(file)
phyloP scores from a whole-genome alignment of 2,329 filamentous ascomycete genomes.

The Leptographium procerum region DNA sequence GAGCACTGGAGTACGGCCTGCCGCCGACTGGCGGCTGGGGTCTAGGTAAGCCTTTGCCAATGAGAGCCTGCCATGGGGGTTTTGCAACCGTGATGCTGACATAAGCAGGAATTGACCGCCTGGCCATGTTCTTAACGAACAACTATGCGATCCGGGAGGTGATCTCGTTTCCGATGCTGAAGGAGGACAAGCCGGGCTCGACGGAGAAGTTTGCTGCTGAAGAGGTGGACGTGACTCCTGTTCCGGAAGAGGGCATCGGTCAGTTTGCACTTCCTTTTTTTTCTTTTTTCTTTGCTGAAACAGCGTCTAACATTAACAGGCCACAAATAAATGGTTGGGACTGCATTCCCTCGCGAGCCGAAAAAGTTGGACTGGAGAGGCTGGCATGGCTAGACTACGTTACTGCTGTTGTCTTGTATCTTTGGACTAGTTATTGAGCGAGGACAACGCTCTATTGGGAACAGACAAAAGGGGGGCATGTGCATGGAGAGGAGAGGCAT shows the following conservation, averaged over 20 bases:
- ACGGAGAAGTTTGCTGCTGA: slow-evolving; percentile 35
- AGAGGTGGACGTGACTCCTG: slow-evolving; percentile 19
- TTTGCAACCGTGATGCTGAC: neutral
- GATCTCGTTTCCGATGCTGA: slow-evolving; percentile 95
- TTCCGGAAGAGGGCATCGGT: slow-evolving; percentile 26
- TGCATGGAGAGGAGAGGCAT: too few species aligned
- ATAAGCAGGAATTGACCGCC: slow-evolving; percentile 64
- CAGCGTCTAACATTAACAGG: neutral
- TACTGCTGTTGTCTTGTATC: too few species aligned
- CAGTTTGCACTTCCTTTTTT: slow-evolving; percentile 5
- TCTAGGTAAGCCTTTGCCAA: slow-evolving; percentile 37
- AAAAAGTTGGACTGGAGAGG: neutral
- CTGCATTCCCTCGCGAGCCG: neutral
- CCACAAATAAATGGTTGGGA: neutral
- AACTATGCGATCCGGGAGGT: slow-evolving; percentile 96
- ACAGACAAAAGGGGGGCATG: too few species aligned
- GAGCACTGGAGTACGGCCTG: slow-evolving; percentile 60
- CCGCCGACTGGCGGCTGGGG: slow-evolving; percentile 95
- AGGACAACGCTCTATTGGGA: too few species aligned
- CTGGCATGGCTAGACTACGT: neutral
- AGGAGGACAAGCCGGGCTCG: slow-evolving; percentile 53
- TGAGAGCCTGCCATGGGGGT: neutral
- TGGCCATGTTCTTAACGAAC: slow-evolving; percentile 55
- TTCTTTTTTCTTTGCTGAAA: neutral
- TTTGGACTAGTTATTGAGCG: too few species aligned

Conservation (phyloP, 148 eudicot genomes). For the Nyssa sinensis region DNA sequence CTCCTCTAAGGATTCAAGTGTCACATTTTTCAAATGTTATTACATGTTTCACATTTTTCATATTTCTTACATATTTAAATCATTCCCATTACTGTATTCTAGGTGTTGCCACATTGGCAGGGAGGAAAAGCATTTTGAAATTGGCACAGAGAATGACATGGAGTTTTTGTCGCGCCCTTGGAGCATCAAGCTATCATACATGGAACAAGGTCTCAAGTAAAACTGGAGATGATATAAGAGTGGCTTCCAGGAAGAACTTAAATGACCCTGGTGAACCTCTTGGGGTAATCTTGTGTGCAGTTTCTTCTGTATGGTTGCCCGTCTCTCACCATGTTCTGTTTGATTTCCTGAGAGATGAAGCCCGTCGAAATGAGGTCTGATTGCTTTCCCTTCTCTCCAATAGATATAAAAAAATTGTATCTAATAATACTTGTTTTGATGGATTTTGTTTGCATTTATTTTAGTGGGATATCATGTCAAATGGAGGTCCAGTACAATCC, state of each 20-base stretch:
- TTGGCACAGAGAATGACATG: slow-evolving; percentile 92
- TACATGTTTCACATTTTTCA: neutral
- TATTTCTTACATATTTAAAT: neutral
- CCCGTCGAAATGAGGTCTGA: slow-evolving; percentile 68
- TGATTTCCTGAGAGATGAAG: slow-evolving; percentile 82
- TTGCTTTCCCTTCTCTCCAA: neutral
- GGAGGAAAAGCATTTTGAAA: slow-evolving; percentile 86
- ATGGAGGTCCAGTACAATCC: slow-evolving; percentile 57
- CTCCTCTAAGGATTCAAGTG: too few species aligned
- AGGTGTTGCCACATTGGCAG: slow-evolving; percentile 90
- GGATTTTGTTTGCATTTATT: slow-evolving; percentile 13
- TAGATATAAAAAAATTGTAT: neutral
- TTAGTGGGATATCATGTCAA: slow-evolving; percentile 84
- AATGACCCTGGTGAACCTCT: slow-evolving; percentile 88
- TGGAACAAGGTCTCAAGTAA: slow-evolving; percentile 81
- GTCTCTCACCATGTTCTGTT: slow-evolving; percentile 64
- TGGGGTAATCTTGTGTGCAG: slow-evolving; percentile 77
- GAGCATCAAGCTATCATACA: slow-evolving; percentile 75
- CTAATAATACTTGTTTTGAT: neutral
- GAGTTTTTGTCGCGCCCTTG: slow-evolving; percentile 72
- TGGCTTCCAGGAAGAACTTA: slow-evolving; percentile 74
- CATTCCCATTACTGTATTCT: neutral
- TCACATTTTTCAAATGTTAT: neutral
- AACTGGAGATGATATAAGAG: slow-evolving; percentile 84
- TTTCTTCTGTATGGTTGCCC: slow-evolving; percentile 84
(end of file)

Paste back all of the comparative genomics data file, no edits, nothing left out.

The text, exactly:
phyloP scores from a whole-genome alignment of 2,329 filamentous ascomycete genomes.

The Leptographium procerum region DNA sequence GAGCACTGGAGTACGGCCTGCCGCCGACTGGCGGCTGGGGTCTAGGTAAGCCTTTGCCAATGAGAGCCTGCCATGGGGGTTTTGCAACCGTGATGCTGACATAAGCAGGAATTGACCGCCTGGCCATGTTCTTAACGAACAACTATGCGATCCGGGAGGTGATCTCGTTTCCGATGCTGAAGGAGGACAAGCCGGGCTCGACGGAGAAGTTTGCTGCTGAAGAGGTGGACGTGACTCCTGTTCCGGAAGAGGGCATCGGTCAGTTTGCACTTCCTTTTTTTTCTTTTTTCTTTGCTGAAACAGCGTCTAACATTAACAGGCCACAAATAAATGGTTGGGACTGCATTCCCTCGCGAGCCGAAAAAGTTGGACTGGAGAGGCTGGCATGGCTAGACTACGTTACTGCTGTTGTCTTGTATCTTTGGACTAGTTATTGAGCGAGGACAACGCTCTATTGGGAACAGACAAAAGGGGGGCATGTGCATGGAGAGGAGAGGCAT shows the following conservation, averaged over 20 bases:
- ACGGAGAAGTTTGCTGCTGA: slow-evolving; percentile 35
- AGAGGTGGACGTGACTCCTG: slow-evolving; percentile 19
- TTTGCAACCGTGATGCTGAC: neutral
- GATCTCGTTTCCGATGCTGA: slow-evolving; percentile 95
- TTCCGGAAGAGGGCATCGGT: slow-evolving; percentile 26
- TGCATGGAGAGGAGAGGCAT: too few species aligned
- ATAAGCAGGAATTGACCGCC: slow-evolving; percentile 64
- CAGCGTCTAACATTAACAGG: neutral
- TACTGCTGTTGTCTTGTATC: too few species aligned
- CAGTTTGCACTTCCTTTTTT: slow-evolving; percentile 5
- TCTAGGTAAGCCTTTGCCAA: slow-evolving; percentile 37
- AAAAAGTTGGACTGGAGAGG: neutral
- CTGCATTCCCTCGCGAGCCG: neutral
- CCACAAATAAATGGTTGGGA: neutral
- AACTATGCGATCCGGGAGGT: slow-evolving; percentile 96
- ACAGACAAAAGGGGGGCATG: too few species aligned
- GAGCACTGGAGTACGGCCTG: slow-evolving; percentile 60
- CCGCCGACTGGCGGCTGGGG: slow-evolving; percentile 95
- AGGACAACGCTCTATTGGGA: too few species aligned
- CTGGCATGGCTAGACTACGT: neutral
- AGGAGGACAAGCCGGGCTCG: slow-evolving; percentile 53
- TGAGAGCCTGCCATGGGGGT: neutral
- TGGCCATGTTCTTAACGAAC: slow-evolving; percentile 55
- TTCTTTTTTCTTTGCTGAAA: neutral
- TTTGGACTAGTTATTGAGCG: too few species aligned

Conservation (phyloP, 148 eudicot genomes). For the Nyssa sinensis region DNA sequence CTCCTCTAAGGATTCAAGTGTCACATTTTTCAAATGTTATTACATGTTTCACATTTTTCATATTTCTTACATATTTAAATCATTCCCATTACTGTATTCTAGGTGTTGCCACATTGGCAGGGAGGAAAAGCATTTTGAAATTGGCACAGAGAATGACATGGAGTTTTTGTCGCGCCCTTGGAGCATCAAGCTATCATACATGGAACAAGGTCTCAAGTAAAACTGGAGATGATATAAGAGTGGCTTCCAGGAAGAACTTAAATGACCCTGGTGAACCTCTTGGGGTAATCTTGTGTGCAGTTTCTTCTGTATGGTTGCCCGTCTCTCACCATGTTCTGTTTGATTTCCTGAGAGATGAAGCCCGTCGAAATGAGGTCTGATTGCTTTCCCTTCTCTCCAATAGATATAAAAAAATTGTATCTAATAATACTTGTTTTGATGGATTTTGTTTGCATTTATTTTAGTGGGATATCATGTCAAATGGAGGTCCAGTACAATCC, state of each 20-base stretch:
- TTGGCACAGAGAATGACATG: slow-evolving; percentile 92
- TACATGTTTCACATTTTTCA: neutral
- TATTTCTTACATATTTAAAT: neutral
- CCCGTCGAAATGAGGTCTGA: slow-evolving; percentile 68
- TGATTTCCTGAGAGATGAAG: slow-evolving; percentile 82
- TTGCTTTCCCTTCTCTCCAA: neutral
- GGAGGAAAAGCATTTTGAAA: slow-evolving; percentile 86
- ATGGAGGTCCAGTACAATCC: slow-evolving; percentile 57
- CTCCTCTAAGGATTCAAGTG: too few species aligned
- AGGTGTTGCCACATTGGCAG: slow-evolving; percentile 90
- GGATTTTGTTTGCATTTATT: slow-evolving; percentile 13
- TAGATATAAAAAAATTGTAT: neutral
- TTAGTGGGATATCATGTCAA: slow-evolving; percentile 84
- AATGACCCTGGTGAACCTCT: slow-evolving; percentile 88
- TGGAACAAGGTCTCAAGTAA: slow-evolving; percentile 81
- GTCTCTCACCATGTTCTGTT: slow-evolving; percentile 64
- TGGGGTAATCTTGTGTGCAG: slow-evolving; percentile 77
- GAGCATCAAGCTATCATACA: slow-evolving; percentile 75
- CTAATAATACTTGTTTTGAT: neutral
- GAGTTTTTGTCGCGCCCTTG: slow-evolving; percentile 72
- TGGCTTCCAGGAAGAACTTA: slow-evolving; percentile 74
- CATTCCCATTACTGTATTCT: neutral
- TCACATTTTTCAAATGTTAT: neutral
- AACTGGAGATGATATAAGAG: slow-evolving; percentile 84
- TTTCTTCTGTATGGTTGCCC: slow-evolving; percentile 84